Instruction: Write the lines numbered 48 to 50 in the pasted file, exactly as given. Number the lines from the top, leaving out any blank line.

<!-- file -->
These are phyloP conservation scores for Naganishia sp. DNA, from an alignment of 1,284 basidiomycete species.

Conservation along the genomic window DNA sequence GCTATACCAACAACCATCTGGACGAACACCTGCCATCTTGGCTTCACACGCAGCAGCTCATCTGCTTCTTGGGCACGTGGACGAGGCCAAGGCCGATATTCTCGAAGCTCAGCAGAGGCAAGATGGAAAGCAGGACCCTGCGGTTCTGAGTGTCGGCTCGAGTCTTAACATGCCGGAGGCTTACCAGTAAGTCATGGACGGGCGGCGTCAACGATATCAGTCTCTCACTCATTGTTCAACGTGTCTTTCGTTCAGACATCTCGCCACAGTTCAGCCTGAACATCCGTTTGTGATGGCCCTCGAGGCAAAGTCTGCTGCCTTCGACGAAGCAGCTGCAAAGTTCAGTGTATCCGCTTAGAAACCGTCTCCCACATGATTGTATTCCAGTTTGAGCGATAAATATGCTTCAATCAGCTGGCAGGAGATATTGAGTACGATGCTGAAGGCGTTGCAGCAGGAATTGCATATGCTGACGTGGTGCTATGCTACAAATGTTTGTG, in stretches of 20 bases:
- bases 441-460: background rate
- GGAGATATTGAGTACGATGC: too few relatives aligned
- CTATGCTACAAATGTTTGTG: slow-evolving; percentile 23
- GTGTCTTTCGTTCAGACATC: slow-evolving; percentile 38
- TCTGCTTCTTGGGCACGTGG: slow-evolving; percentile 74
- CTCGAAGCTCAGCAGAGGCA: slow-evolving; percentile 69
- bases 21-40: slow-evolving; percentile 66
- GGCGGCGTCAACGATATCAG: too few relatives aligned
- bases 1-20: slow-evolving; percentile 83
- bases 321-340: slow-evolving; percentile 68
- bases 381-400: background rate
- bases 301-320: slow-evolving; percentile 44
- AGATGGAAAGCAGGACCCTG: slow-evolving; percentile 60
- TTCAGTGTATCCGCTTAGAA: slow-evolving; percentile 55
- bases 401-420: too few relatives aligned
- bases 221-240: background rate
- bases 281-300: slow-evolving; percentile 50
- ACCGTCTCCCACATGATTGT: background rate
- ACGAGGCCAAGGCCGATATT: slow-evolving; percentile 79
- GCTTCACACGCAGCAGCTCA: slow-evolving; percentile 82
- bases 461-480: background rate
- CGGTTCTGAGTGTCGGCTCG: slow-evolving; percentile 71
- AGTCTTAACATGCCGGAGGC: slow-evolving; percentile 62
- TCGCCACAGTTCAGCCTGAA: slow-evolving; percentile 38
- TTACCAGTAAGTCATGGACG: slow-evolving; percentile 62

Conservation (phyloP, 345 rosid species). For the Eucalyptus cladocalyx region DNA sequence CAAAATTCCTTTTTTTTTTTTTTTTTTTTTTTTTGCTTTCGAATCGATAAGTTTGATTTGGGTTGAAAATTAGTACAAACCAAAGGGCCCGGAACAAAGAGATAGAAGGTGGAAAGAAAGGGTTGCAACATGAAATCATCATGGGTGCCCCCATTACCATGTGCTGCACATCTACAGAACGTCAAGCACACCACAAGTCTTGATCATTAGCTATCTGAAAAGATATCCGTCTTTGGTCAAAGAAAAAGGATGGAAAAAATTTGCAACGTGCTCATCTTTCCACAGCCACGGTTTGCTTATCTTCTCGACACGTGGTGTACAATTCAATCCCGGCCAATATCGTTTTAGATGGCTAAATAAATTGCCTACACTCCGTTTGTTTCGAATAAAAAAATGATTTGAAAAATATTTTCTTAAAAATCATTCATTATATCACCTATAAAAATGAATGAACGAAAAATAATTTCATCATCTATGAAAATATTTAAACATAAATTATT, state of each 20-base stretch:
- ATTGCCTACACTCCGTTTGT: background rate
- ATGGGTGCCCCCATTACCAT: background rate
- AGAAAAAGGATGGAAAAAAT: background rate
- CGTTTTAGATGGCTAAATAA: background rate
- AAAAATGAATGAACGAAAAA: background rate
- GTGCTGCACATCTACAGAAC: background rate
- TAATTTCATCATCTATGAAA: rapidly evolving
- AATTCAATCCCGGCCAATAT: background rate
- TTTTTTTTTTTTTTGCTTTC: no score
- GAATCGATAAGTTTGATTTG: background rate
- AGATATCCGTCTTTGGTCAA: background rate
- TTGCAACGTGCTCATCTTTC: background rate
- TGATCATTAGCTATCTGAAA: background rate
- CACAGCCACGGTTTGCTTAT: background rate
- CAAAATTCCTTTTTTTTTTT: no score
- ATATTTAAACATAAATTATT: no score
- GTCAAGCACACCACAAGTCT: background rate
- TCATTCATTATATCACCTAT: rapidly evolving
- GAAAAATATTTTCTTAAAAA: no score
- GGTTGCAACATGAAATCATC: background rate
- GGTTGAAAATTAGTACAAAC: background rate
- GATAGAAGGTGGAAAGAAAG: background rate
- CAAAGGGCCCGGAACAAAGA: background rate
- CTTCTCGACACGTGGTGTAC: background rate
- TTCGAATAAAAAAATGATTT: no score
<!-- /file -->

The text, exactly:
- GGTTGCAACATGAAATCATC: background rate
- GGTTGAAAATTAGTACAAAC: background rate
- GATAGAAGGTGGAAAGAAAG: background rate